Networking in Academia

Whether you love it or hate it, networking throughout our PhDs is something we’re told to do. This post features some tips and advice from researchers on how to make it a little easier.

The word ‘networking’ isn’t exactly a pleasant word for everyone. When I read it, over-eager LinkedIn profiles pop into my head. Invitations to ‘connect’ that don’t feel quite sincere. Awkward encounters at conferences where we’re all crammed into one, ill-fitting room and faced with a choice: eat, or network without the constant fear there’s spinach in your teeth.

Starting from the moment we begin our academic careers, the importance of networking is certainly not understated. From emails announcing workshops detailing how, exactly, to form meaningful connections with other humans to ‘speed networking’ sessions that physically force you into it right there and then, it’s clear it’s something we must get on board with.

Although physical networking events aren’t possible right now due to the small matter of a global pandemic, I asked a variety of PhD researchers to share their tips on networking so we can all do so with confidence when this is all over – as well as digitally networking right now. I’ll also be launching a new blog series that might be able to help with the digital side of things. Details are at the end of this post.

In the spirit of networking, I posed these questions to members of the academic community from any discipline and location, as opposed to just arts and humanities and/or Scottish students like in previous posts. Here’s what they had to say.

Don’t Be Intimidated

When you’re in the room with the academic you have, at some point, fanatically referenced throughout at least one assignment it’s difficult to feel like you can approach them. But Stevie Marsden (Research Associate at CAMEo and Lecturer at the University of  Derby) says you shouldn’t be put off going to speak to them. “Senior and well-known academics are just people, and I’ve found they’re normally very excited to hear about new research in the field!”

Christina Kenny (Technological University Dublin) echoes this sentiment. “I think people overthink networking a lot and kind of treat it like a job interview,” she explains. “Approach it in a more relaxed way – you don’t need to immediately impress anyone!”

To Business card or not to Business card?

“The thought of getting a business card makes me cringe so much my soul could leave my body,” Katie Hill (University of Central Lancaster) exclaims. I think it’s fair to say that many of us share Katie’s sentiments. “But I think they could be useful,” she adds, posing the question many of us grapple with – are business cards really worth it?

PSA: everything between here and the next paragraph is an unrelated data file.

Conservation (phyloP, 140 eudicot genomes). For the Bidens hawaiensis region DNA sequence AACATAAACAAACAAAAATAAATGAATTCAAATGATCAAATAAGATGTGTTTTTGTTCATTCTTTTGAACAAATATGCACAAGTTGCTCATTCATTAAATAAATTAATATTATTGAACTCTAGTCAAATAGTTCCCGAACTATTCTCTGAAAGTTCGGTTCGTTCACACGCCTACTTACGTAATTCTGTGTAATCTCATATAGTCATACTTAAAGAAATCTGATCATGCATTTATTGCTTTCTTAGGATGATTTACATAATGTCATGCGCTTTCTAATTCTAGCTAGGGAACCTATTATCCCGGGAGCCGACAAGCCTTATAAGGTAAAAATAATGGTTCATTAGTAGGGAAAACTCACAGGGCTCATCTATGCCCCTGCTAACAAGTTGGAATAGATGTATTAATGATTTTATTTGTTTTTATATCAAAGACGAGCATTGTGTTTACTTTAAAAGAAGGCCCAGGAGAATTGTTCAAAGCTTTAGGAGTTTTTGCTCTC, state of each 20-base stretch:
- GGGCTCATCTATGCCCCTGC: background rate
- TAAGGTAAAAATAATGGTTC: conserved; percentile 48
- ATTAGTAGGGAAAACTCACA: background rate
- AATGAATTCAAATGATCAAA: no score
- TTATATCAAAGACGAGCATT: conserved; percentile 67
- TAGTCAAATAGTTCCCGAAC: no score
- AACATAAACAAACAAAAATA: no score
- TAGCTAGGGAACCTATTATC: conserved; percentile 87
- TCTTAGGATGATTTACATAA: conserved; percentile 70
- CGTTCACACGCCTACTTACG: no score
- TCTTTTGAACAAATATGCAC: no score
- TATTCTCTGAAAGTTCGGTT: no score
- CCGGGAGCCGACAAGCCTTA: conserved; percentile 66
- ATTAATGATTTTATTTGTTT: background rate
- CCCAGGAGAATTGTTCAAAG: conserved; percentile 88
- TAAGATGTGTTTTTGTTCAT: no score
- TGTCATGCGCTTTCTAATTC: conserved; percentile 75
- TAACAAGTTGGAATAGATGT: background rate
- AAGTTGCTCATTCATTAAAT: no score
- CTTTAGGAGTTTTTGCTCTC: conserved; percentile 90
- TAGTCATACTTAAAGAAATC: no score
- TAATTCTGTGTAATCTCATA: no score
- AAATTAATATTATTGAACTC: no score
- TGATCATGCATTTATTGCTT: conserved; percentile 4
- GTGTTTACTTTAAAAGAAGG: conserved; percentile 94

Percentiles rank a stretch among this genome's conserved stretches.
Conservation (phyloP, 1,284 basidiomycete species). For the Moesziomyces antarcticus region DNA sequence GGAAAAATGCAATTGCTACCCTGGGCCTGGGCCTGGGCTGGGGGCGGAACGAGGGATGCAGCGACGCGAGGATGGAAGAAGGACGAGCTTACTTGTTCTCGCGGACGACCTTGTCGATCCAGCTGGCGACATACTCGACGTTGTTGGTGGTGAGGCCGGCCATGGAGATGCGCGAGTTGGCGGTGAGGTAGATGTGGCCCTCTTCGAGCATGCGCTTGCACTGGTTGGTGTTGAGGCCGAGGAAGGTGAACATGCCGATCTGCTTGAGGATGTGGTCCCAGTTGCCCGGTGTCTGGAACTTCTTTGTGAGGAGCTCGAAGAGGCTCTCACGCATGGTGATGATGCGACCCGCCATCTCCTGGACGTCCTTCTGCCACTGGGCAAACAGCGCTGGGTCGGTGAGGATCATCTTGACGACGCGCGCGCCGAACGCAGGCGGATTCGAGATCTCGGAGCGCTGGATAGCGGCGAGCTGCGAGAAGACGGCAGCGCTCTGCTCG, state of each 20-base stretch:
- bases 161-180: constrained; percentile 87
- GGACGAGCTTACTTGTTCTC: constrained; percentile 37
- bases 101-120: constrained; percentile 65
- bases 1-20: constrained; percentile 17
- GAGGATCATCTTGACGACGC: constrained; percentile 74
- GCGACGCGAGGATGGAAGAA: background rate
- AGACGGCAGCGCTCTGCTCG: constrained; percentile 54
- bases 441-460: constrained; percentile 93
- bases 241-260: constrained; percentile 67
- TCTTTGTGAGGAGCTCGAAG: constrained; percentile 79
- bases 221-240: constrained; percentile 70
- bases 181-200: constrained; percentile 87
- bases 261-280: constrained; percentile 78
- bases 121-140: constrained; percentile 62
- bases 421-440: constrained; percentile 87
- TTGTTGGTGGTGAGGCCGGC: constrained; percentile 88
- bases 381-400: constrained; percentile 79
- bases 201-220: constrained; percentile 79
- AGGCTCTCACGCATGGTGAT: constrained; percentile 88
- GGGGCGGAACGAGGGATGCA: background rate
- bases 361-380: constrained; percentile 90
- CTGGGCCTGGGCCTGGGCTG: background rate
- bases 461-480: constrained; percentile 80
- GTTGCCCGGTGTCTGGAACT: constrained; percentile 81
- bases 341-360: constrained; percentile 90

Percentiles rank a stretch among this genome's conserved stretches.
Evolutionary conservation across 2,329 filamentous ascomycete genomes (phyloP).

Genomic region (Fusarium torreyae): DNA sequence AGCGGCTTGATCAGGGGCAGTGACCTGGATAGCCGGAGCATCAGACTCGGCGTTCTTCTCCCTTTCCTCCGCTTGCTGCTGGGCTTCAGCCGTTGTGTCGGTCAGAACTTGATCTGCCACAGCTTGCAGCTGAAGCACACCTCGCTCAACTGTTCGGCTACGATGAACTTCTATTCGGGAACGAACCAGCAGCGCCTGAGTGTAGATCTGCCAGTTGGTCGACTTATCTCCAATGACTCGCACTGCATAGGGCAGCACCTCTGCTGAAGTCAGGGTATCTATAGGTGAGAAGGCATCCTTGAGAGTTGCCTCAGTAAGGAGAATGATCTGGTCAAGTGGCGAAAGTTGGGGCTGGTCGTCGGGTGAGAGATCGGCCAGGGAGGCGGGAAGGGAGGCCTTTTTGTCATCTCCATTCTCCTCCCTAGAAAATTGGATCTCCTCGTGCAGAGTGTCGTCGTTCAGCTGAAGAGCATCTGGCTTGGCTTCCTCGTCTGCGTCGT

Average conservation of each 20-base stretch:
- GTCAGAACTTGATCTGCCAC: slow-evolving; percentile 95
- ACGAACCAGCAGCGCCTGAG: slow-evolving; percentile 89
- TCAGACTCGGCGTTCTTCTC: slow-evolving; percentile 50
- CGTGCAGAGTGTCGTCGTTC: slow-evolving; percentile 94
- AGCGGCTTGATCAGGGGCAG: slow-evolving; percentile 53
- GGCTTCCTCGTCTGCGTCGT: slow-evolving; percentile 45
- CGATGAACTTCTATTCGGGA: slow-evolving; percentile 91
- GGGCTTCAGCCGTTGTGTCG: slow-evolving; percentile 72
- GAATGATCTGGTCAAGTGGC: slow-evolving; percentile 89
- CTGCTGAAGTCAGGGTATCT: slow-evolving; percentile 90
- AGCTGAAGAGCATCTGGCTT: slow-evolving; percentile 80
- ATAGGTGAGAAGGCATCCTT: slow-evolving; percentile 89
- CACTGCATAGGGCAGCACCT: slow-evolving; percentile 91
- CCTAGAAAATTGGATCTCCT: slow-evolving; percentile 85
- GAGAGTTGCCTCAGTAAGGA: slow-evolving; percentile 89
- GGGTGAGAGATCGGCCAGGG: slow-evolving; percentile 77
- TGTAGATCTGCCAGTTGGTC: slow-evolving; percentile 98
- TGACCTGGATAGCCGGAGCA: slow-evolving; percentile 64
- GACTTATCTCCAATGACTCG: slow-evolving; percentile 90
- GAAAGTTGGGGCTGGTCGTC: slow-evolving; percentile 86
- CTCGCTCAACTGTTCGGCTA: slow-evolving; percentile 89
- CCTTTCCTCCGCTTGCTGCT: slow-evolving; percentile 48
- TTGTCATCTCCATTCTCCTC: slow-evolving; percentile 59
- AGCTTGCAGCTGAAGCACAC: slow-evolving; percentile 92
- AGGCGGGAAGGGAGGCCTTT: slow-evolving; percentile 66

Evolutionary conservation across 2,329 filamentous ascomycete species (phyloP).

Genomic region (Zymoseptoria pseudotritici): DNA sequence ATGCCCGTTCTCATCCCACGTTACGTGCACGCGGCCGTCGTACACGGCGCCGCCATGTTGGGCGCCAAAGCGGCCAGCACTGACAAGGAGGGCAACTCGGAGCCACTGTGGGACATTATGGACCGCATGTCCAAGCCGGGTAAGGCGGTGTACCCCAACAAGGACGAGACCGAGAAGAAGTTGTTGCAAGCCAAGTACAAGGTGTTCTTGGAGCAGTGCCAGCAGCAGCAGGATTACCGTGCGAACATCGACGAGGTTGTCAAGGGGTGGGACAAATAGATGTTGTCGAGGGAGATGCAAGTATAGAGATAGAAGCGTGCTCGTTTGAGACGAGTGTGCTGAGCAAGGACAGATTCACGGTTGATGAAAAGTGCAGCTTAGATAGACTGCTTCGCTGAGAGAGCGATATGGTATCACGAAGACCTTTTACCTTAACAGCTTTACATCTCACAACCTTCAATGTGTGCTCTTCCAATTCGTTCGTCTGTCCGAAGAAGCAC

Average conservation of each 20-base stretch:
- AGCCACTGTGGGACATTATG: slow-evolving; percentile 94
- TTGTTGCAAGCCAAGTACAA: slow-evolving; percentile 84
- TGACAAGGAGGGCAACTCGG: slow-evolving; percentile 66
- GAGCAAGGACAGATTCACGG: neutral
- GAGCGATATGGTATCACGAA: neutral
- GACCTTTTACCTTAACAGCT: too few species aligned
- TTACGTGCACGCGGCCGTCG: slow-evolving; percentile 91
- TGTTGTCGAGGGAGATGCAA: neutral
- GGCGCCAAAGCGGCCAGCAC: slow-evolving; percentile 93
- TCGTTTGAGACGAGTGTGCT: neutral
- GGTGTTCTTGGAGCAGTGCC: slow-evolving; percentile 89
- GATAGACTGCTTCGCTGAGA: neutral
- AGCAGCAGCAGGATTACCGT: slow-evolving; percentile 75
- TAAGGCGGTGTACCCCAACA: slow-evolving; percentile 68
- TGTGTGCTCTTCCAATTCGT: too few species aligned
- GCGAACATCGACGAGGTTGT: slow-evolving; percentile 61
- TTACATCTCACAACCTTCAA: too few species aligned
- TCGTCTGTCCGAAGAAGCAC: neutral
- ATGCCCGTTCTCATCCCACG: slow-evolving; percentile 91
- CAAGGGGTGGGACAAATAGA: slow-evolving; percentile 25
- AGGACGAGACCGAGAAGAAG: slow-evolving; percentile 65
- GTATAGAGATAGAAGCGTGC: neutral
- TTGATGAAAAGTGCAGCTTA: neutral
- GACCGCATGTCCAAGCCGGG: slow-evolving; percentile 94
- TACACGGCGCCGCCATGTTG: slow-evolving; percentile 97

“Cards can feel cringey,” Cath Kennedy (University of Sheffield) offers, “but I’ve just dug out a couple from an event 2 years ago, so they were worth having!”

Nicole Brandon (University of Dundee) believes they’re especially useful for those of us who work with industry partners in our research. “If you work with industry partners, do fieldwork, build networks outside of Academia etc., I’d definitely recommend it. Name, Uni, Email, PhD Title/Research Area. Set of 50. Done!”

Digital Networking

Usually, digital networking advice is fairly repetitive. ‘Join Twitter chats’, ‘do up your profiles’, ‘find a balance between professional and personal’, and so on. It sounds exhausting and like something you need to monitor constantly, but taking the same ‘casual’ approach to networking as discussed in the first section can really help you discover the additional benefits of putting yourself and your work out there into the social networking realm. Rio Matchett (University of Liverpool) sums it up perfectly: “Honestly, I have done 95% of my meaningful networking on Twitter. Commenting on people’s ideas, asking questions, retweeting, replying in solidarity. Truthfully, my advice would just be to follow everyone you can find, follow some good hashtags, search for people, etc.

“It’s also important to make space to connect with these people on non-academic topics. Some of my most meaningful academic relationships have come from a shared love of cat pictures, memes… Remember that networking is about forming genuine relationships which should better both parties, and be enjoyable. It’s not just connecting with people in the hopes of advancing your own work.”

As well as this, social media is full of great academic communities – see our previous post for more details.

Enter SGSAH 

On that note, this month I’ll be launching the ‘5 Minutes With…” blog series, featuring quick-fire interviews with fellow arts and humanities researchers in Scotland. This will be a chance for other researchers to learn about what you do and hopefully lead to new connections. If you’ve wanted to get involved with the blog to talk about your research but don’t have the time to write an entire post, this would be perfect for you. Get in touch if you’d like to be involved:

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